But if the smaller projects can be fully separated without losing context, they should probably just be separate threads, especially if they are each fairly big on their own.

    [Example: Here is a patch submission in the middle of a larger thread. This submission organized the previous work into this incremental-features fashion, after some offline discussions. This ultimately allowed this very large feature set to make progress.]

What is not useful in my opinion is splitting patches in a way that each patch is not considered a self-contained patch. For example, splitting documentation or tests into separate patches is counter-useful. I wouldn’t commit it like that, and it doesn’t help during review, because I can find the documentation, code, and test parts of a patch just fine, but not if they are in different patches. Another example is where one patch adds a GUC and a second patch makes use of it. You could argue that this is akin to first adding an API and then using it, but I think in this case it goes too far. Realistically, the first patch cannot be considered on its own if we don’t know how the new GUC is going to be used.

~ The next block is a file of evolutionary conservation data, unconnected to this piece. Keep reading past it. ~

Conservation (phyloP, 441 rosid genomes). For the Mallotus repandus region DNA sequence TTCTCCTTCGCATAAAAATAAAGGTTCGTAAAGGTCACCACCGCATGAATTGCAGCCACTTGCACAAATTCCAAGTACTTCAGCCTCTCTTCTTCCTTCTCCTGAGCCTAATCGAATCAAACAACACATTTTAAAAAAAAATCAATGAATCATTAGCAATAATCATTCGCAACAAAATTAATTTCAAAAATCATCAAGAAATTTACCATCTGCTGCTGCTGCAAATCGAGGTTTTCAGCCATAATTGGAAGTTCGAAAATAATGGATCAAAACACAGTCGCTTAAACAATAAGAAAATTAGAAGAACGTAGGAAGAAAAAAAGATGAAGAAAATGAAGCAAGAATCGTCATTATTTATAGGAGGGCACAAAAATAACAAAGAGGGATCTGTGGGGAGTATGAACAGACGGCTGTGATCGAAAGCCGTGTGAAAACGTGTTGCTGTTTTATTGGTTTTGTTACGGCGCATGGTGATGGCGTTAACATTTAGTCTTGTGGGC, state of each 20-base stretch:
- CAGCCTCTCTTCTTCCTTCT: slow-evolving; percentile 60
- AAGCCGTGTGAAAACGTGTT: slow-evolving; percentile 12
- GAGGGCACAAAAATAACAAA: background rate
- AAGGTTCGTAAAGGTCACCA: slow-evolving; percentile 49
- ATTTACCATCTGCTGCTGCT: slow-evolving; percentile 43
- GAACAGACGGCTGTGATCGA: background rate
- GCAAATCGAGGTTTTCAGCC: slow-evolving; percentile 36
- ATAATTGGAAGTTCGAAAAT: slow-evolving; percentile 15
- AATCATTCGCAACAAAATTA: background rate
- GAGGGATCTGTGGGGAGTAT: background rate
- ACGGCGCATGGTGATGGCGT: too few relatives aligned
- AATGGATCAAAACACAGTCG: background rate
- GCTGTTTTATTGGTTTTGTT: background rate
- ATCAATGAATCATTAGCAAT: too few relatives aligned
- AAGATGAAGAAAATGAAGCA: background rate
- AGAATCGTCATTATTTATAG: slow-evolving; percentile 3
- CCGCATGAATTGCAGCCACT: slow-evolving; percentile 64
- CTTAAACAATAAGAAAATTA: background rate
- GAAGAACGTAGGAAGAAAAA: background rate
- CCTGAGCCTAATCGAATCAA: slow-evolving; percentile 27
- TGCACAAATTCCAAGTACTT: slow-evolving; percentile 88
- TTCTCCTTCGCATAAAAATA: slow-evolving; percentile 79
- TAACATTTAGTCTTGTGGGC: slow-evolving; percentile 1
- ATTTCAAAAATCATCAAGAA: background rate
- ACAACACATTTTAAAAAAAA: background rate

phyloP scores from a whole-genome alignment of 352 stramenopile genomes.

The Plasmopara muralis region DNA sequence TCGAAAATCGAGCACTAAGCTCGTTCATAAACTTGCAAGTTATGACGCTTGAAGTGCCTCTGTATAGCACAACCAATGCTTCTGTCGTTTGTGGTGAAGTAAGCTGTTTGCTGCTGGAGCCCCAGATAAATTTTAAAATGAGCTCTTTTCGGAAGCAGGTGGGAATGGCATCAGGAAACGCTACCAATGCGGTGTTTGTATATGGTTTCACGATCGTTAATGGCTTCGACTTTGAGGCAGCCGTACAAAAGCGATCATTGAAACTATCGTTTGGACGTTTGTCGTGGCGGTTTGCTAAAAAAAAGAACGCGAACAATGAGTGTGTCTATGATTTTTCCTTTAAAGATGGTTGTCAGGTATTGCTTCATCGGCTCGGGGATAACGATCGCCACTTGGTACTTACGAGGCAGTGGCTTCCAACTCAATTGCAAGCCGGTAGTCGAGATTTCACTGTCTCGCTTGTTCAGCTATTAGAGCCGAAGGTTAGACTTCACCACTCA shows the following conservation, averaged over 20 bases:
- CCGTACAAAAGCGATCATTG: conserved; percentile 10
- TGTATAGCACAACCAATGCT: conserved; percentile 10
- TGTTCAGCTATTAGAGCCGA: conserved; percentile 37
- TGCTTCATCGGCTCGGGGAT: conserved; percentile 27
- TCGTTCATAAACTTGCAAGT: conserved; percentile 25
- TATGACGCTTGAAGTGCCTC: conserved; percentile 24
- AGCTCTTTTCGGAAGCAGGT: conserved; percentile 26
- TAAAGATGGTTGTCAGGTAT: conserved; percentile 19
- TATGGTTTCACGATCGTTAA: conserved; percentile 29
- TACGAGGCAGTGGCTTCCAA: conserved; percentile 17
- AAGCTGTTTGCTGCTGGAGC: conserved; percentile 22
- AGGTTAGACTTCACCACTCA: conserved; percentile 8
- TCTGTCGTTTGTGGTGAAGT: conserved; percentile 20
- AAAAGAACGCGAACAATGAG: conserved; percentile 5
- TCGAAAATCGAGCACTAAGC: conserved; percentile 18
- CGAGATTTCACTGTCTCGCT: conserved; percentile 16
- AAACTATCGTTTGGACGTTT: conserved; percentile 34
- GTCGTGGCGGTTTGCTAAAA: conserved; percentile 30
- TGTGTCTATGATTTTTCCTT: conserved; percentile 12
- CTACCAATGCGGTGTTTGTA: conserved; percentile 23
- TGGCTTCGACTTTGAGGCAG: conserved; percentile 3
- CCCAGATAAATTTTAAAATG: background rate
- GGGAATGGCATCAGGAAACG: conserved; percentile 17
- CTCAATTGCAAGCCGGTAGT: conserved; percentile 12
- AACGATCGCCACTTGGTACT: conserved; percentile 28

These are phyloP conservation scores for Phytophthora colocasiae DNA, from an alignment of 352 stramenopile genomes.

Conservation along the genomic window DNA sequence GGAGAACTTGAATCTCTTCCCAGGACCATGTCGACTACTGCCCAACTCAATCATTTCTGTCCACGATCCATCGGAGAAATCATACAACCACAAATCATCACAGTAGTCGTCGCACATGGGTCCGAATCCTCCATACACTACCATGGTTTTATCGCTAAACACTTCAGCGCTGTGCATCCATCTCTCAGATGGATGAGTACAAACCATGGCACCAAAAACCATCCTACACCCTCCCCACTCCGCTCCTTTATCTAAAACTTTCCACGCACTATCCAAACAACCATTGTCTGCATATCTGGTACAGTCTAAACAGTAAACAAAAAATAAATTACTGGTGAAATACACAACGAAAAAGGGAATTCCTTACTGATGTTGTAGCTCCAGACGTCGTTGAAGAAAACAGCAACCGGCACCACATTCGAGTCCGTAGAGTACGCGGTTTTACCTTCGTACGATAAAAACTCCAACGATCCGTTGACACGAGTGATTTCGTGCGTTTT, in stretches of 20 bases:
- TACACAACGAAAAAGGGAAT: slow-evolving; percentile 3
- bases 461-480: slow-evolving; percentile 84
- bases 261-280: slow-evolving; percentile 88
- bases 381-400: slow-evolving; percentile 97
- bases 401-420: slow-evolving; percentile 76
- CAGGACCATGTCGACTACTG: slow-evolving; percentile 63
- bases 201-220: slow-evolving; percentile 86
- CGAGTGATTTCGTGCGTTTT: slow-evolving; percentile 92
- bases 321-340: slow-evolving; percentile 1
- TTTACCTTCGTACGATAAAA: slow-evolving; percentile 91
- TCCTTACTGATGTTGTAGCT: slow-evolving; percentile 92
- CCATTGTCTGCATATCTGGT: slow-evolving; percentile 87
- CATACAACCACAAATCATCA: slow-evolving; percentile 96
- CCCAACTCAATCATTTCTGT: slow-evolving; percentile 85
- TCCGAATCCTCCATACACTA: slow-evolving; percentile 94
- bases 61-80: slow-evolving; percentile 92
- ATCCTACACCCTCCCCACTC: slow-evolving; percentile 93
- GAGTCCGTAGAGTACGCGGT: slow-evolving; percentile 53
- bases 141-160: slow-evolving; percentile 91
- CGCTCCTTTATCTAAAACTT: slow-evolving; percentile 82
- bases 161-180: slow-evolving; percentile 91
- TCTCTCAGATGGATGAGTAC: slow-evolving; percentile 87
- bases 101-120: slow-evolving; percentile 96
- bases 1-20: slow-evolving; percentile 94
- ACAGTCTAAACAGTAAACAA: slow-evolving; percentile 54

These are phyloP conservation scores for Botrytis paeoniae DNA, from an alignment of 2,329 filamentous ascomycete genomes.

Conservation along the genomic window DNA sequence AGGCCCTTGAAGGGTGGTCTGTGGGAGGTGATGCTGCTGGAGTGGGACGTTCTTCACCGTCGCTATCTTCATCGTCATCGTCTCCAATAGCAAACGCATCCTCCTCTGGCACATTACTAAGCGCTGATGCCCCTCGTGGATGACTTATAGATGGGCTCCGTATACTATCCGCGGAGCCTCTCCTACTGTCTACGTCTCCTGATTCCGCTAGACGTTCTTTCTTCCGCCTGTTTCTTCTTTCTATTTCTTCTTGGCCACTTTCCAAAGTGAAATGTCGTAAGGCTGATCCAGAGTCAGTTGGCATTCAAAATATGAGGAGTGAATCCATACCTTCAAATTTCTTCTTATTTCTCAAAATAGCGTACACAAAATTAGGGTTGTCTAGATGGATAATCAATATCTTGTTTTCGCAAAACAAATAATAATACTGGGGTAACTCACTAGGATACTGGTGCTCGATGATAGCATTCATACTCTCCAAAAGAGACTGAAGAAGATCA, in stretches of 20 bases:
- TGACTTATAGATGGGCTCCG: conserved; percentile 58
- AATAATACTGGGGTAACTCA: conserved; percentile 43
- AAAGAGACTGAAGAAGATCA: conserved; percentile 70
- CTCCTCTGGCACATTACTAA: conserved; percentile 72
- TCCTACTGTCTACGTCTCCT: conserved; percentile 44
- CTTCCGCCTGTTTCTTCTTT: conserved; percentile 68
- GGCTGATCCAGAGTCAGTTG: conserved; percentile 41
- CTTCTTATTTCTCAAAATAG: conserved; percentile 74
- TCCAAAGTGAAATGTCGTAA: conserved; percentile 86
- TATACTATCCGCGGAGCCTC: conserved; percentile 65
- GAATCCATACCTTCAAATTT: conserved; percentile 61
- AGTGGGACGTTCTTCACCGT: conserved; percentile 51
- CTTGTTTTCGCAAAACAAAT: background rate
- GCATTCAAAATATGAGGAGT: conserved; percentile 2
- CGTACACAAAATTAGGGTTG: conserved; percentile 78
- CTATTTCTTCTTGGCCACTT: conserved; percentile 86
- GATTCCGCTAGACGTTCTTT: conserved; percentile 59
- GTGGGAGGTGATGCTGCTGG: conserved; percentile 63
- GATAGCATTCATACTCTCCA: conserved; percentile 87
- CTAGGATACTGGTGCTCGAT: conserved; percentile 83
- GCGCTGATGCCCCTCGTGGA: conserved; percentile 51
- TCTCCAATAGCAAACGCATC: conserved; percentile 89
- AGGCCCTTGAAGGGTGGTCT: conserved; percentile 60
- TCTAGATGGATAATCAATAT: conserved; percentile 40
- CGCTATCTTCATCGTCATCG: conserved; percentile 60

When you submit a patch series, explain under what premise you have split the patches, and explain the state and review expectations for each patch of the series. For example, if you send cleanups plus main patch, you might want to write, “the first three patches are just trivial cleanups, if people want to look at those first, we could get them out of the way”. Otherwise, they will linger there forever until the main patch becomes ready. (Hence the suggestion above to send cleanups separately.) If you send a patch series consisting of several independent subfeatures, then you might want to guide the focus of reviewers. Otherwise, they might all end up reviewing the middle patch, which might make the least sense to commit first. Or maybe the last patch in the series is still in development and you’d rather have reviewers to finalize the reviews of the first couple of patches. Say that, or otherwise they’ll spend all their time reporting the faults in your last patch that you already knew. Or maybe you do want all patches to be reviewed equally because you want to verify some cross-cutting issues.